Thursday, October 27, 2016

I Was Kicked Out Of Turkey For Being A Christian

Turkey has been Ryan Keating's home for more than 20 years. But last week all that was thrown into jeopardy.
After a short trip out of the country, the American was told he could never come back. No reason was given. There was no investigation. No evidence. He was held in a cell overnight at Istanbul airport and interrogated by the anti-terror police. Then he was told he was a threat to national security and forced aboard the next plane out the country.
"Unfortunately this is typical of the kind of treatment that Christians often get in Turkey," he told Christian Today.
Keating has been in and out of the country since 1993 and has been a full-time resident in the capital Ankara with his wife and four children for the last ten years.
He is doing a PhD in philosophy of religion at Ankara University and has set up Ankara Refugee Ministry (ARM), which provides food, shelter and clothing to 6,000 of refugee families. Run out of Kurtulus Church, one of Turkey's largest evangelical churches, which the Keatings attend, ARM also offers English classes and career training for a handful of Turkey's 2.7 million refugees.
On top of that Keating runs a coffee company called Coffee Haus and directs a discipleship program at his church.
All that is at risk now because Keating has been labeled "a threat to national security" and given a lifetime ban from Turkey.
He has appealed the decision but cases such as his normally take at least two years to resolve and for that time, Keating is a nomad. But he is quick to stress his treatment is not unusual for Christians in Turkey.
"There has been some ways in which Turkey has given increased freedom to religious minorities. But there are other incidents of arbitrary discrimination and this is one of them.
"There is no evidence or justification for why I have been banned. I know I haven't done anything illegal ever in Turkey. We are very careful to obey the laws. We have done nothing to threaten or do harm to Turkey in any way.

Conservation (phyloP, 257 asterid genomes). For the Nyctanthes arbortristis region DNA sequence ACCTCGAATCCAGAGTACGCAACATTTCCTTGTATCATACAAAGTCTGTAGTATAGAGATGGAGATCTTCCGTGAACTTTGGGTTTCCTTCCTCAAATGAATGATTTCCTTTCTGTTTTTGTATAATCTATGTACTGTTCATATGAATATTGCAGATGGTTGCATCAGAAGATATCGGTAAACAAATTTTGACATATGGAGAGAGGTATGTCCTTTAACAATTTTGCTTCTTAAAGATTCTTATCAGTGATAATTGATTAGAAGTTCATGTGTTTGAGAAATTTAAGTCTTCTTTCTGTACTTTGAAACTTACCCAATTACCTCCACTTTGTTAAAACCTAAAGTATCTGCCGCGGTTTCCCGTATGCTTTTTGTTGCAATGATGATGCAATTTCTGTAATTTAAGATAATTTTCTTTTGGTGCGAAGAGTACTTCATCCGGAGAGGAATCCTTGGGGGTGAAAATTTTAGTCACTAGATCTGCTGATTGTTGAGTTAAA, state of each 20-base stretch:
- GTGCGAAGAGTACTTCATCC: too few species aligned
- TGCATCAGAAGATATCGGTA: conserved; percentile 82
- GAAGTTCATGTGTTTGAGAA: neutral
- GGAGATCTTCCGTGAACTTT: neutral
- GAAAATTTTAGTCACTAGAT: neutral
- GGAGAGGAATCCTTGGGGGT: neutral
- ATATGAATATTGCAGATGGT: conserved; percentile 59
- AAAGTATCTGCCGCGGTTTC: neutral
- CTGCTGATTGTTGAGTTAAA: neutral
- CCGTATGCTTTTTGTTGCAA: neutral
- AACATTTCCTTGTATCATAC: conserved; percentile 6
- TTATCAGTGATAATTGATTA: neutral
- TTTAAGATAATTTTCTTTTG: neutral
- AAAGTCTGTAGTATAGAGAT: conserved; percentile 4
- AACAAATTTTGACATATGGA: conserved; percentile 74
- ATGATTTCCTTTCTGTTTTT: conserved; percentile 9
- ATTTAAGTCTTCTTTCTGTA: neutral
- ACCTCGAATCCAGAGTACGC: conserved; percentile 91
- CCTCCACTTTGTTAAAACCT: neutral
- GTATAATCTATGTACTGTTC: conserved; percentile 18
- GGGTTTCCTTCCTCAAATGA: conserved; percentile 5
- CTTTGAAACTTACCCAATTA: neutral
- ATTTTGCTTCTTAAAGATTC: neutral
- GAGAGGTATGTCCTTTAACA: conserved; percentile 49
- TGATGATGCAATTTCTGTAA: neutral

"There has been no investigation, no evidence, just an arbitrary ban. And to use this blanket 'threat to national security' – what does that even mean? What are they suggesting I have done or would do?"
Although his family have stayed in Turkey for the time being, they are concerned about their future. They have packed emergency bags in case they are arrested at short notice.
"We have generally been safe, if tense, in Turkey," he said. "But if I can be banned they're all worried about they will be as well."

Sunday, October 16, 2016

Turkey Deporting More Christian Ministry Workers, Tagging Them as Threats to National Security

More and more Christians doing ministry work or working in churches in Turkey are being deported by local authorities from the Muslim nation, with some of the Christians tagged as threats to the country's national security.
Among these Christian ministry workers who are experiencing persecution in Turkey are Andrew and Norine Brunson, who are leading the Izmir Resurrection Church located in the Turkish capital, Ankara. The church currently has an average of 30 to 40 worshippers.
The Christian couple, who have been residing in Turkey for the past 20 years, were detained by Turkish officials for supposedly conducting activities that constitute a "national security risk."
The Turkish Interior Ministry has already ordered their summary deportation. The Christian couple have been trying since last April to renew their resident visas but have not received any response from the concerned agencies.
A lawyer who was trying to help the couple sort out their immigration problems was also reportedly denied access to the Christians. Church friends who tried sending clothes to the Brunsons were also turned away.

Thursday, October 06, 2016

Five Turks Convicted of Killing Christians in Malatya Sentenced for Life – But Remain Free

Nine years after three Christians were tortured with knives and murdered in southeast Turkey, the Criminal Court in the city of Malatya, where it happened, has convicted their five accused killers, sentencing each of them on 28 Sept. to three consecutive life sentences in prison.

News of the long-awaited verdicts in the notorious "Malatya massacre" case quickly flashed throughout the Turkish media at the conclusion of the trial's 115th hearing. Emre Gunaydin, Salih Gurler, Abuzer Yildirim, Cuma Ozdemir and Hamit Ceker were all found guilty of premeditated murder, to be jailed for life without the possibility of parole.
But most media outlets failed to report the court's surprise ruling: that the now convicted killers would in fact still remain free, subject only to routine surveillance, while the case is being appealed before two higher courts.
Hours after the court decisions were announced, Pastor Ihsan Ozbek released a statement to the press on behalf of the Association of Protestant Churches in Turkey.
Deploring the judiciary's stated inability to "uncover the darkness behind the murders", Ozbek declared that the Protestant community desired a prompt, "just conclusion" that uncovered the motivation of the perpetrators and punished their crime.